Utilities and Libraries#

We are in the process of putting together a generic configuration library that interfaces to the supplicant and provides a programmatic interface for configuring your wireless connection (this is called "wlconfig" and can be found in the source tree under trunk/lib/wlconfig). We'll be using this library to create a ~Wi-Fi GUI for Photon but it is, of course, also available for anyone else to develop a configuration tool.

The main utilities required for Wi-Fi usage are:

  • wpa_supplicant: Client side authentication / key management / network persistence daemon
    • wpa_cli: Command line utility for interacting with the supplicant
    • wpa_supplicant also requires the following:
      • : Crypto Library (created from OpenSSL)
      • : Secure Socket Library (created from OpenSSL)
      • random : Executable which creates /dev/urandom for random number generation
      • : Math library required by random
      • : Compression library required by random
    • wpa_supplicant also needs a read / write file system for creation of a "ctrl_interface" directory (see the sample wpa_supplicant.conf configuration file). /dev/shmem can't be used since it is not possible to create a directory there.
  • hostapd: Server side (Access Point) authentication / key management daemon

There are also subsidiary utilities which are available but likely you won't need to use.

  • wiconfig: Configuration utility for wi / awi drivers. ifconfig can handle the device configuration required without needing this utility.
  • wlanctl : examine IEEE 802.11 wireless LAN client/peer table

How do I use Wi-Fi with the new stack?#

When connecting to a Wireless Network in Neutrino, the first step that needs to be done is to start the stack process. The stack needs to be started with the appropriate driver for the installed hardware. Information on available drivers can be found in the drivers wiki. For this sample, we will use the driver for network adapters using the RAL chipset "". After a default installation, all driver binaries are installed under the staging directory /<cpu>/lib/dll. Note that the io-pkt-v4 stack variant does NOT have the 802.11 layer built in and therefore can't be used with WiFi drivers. If you attempt to load a WiFi driver into io-pkt-v4, you will see a number of unresolved symbol errors produced and the driver will not work.

  • io-pkt-v4-hc -d /lib/dll/
  • io-pkt-v6-hc -d ral

If the network driver is installed to a location other than /lib/dll, you will need to specify the fullpath and filename of the driver on the command line.

Once the stack and appropriate driver has been started, you need to determine what wireless networks are available. If you already have the network name (SSID or Service Set Identifier), you can skip this step as you already know what network you want to join. These steps can also be used to determine if the network you wish to joint is within range and active.

To determine what wireless networks are available to join, you must first set the interface status to up. This is done with the ifconfig command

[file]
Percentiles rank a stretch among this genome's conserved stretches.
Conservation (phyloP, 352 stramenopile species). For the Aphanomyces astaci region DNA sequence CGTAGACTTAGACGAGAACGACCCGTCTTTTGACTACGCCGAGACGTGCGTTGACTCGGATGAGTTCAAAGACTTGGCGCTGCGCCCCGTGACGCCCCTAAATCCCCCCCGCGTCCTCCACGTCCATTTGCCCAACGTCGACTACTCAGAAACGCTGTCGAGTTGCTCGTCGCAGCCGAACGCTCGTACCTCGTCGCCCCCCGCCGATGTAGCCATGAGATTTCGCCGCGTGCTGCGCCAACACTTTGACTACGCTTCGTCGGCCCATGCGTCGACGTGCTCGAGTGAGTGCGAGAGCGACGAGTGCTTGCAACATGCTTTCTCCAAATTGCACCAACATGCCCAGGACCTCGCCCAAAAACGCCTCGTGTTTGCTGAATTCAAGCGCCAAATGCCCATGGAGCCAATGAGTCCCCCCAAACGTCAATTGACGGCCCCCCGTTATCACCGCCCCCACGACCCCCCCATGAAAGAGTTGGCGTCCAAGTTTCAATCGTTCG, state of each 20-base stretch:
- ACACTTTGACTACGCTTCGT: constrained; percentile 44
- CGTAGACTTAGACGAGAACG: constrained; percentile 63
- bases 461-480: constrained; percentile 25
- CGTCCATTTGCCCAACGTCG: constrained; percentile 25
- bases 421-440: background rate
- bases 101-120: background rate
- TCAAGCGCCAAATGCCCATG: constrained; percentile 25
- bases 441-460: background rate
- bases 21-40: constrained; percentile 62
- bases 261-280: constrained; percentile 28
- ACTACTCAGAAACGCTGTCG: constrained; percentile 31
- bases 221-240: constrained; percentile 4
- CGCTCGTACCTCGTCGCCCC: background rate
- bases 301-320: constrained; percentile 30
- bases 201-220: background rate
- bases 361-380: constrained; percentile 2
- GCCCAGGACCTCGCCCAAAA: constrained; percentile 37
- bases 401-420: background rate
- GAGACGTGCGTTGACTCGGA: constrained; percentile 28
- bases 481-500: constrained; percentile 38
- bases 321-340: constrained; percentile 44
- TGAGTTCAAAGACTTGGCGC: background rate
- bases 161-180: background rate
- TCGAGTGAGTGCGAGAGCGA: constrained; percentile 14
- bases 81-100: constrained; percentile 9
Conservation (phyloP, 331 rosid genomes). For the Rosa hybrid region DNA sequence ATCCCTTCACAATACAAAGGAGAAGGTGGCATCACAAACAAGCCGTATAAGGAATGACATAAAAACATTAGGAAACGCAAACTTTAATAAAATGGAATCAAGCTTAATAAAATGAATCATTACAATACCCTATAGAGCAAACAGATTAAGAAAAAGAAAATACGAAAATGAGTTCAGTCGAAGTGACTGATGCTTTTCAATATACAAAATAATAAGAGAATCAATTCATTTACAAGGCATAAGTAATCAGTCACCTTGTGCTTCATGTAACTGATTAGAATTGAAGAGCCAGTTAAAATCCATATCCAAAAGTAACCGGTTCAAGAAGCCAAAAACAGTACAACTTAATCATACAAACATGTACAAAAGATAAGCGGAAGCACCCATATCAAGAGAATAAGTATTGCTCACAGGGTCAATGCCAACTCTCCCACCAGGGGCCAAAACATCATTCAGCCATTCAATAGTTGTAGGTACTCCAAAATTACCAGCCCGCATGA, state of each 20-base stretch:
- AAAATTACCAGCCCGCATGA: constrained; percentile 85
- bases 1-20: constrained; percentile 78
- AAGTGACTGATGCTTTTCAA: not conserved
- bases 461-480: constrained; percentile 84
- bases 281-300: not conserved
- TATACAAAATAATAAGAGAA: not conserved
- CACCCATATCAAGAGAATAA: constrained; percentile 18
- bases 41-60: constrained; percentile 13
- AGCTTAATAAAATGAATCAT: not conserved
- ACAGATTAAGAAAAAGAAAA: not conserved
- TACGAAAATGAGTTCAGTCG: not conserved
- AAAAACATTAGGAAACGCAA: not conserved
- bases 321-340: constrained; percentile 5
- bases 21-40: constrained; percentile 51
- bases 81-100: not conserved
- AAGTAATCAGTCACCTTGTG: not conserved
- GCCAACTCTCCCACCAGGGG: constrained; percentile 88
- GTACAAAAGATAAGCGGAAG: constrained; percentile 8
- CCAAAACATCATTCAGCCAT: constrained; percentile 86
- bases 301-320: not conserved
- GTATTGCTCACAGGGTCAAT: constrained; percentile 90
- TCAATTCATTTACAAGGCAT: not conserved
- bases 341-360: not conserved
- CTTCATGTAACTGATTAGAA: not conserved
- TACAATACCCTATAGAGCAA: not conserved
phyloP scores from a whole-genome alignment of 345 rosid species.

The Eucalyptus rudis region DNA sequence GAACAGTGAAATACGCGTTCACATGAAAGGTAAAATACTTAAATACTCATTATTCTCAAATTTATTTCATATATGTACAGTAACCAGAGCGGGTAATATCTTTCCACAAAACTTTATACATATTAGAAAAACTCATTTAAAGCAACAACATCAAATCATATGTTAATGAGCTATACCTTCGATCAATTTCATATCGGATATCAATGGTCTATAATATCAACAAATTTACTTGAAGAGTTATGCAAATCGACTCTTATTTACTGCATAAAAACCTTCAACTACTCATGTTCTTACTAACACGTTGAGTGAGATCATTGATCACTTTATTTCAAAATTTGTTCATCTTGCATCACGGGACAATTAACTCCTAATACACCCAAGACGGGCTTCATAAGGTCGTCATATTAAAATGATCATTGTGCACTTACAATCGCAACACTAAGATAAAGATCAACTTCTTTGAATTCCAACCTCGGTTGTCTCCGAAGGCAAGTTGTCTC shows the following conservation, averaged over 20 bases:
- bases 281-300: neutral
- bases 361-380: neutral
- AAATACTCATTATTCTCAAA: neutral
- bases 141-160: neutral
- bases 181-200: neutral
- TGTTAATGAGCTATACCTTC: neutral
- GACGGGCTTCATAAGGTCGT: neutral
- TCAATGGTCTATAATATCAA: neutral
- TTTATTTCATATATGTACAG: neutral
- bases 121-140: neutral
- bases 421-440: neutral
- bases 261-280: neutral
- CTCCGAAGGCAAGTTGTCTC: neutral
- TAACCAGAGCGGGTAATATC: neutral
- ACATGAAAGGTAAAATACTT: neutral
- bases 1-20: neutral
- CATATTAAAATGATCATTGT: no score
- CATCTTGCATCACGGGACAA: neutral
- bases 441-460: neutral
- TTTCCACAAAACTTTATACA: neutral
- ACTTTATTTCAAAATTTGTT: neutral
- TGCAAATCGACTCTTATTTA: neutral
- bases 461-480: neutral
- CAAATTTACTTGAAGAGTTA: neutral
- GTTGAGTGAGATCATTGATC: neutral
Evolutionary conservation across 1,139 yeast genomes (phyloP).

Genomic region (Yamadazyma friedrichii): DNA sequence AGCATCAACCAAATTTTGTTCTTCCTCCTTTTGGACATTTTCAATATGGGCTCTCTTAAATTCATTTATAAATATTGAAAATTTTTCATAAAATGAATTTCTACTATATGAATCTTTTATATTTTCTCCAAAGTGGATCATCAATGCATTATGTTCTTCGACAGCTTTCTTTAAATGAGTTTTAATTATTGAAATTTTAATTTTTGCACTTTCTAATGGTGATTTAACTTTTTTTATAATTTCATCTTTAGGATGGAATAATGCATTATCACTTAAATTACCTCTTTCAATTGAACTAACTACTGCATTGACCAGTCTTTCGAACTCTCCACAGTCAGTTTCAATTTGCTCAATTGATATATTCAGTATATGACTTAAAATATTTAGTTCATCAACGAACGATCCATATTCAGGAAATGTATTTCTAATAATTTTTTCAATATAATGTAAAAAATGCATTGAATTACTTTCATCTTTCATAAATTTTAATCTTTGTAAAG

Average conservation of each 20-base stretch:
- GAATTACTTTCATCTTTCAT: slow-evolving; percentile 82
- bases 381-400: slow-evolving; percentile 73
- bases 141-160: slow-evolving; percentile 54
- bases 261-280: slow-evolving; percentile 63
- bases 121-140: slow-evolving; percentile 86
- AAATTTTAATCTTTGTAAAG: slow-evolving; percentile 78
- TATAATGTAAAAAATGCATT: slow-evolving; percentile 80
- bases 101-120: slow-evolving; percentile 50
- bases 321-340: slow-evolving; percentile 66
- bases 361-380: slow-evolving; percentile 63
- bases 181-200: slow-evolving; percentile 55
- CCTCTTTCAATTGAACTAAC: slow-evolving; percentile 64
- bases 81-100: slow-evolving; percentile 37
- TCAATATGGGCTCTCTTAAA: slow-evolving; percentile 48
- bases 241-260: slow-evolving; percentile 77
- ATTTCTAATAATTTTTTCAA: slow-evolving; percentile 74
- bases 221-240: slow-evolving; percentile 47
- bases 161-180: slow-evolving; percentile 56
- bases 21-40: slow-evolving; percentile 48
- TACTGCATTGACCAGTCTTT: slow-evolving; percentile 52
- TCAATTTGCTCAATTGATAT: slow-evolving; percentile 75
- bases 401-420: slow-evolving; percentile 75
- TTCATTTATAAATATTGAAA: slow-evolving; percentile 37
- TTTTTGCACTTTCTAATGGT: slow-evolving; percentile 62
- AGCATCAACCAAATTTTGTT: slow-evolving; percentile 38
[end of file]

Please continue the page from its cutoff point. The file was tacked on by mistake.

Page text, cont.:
• ifconfig ral0 up

After this step, you can then check to see what wireless networks have advertised themselves using the command

  • wlanctl ral0

This command will provide a listing of available networks and their configuration. You can use this information to determine the network name (SSID), its mode of operation (ad-hoc or infrastructure mode), and radio channel for example.

You can also force a manual scan of the network with the command

  • ifconfig ral0 scan

This will cause the wireless adapter to scan for WAP stations or ad-hoc nodes within range of the wireless adapter. The available networks will be listed in the utility output along with their configuration. Scan information can also be retrieved from the wpa_supplicant utility (detailed later in this document).

Once the appropriate driver is started and the wireless network has been located, you will need to choose the network mode that will be used (ad-hoc vs Infrastructure mode), the authentication method to attach to the wireless network, and the encryption protocol being used, if encryption is being used at all.

NOTE: It is recommended that you implement encryption on your wireless network if there are no physical security solutions being used.

By default, most network drivers will implement Infrastructure mode (BSS) as most wireless networks are configured to allow network access via a WAP. If you wish to implement an ad-hoc network, you can change the network mode via the ifconfig command.

  • ifconfig ral0 mediaopt adhoc (Create or join ad-hoc networks)

If you wish to switch back to infrastructure mode, you can use the command

  • ifconfig ral0 -mediaopt adhoc (Connect to WAP on Infrastructure networks)

The media options available for your driver are listed in the manual entry for the driver. When you are in ad-hoc mode you advertise your presence to other peers which are within physical range. This means that other 802.11 devices can discover you and connect to your network.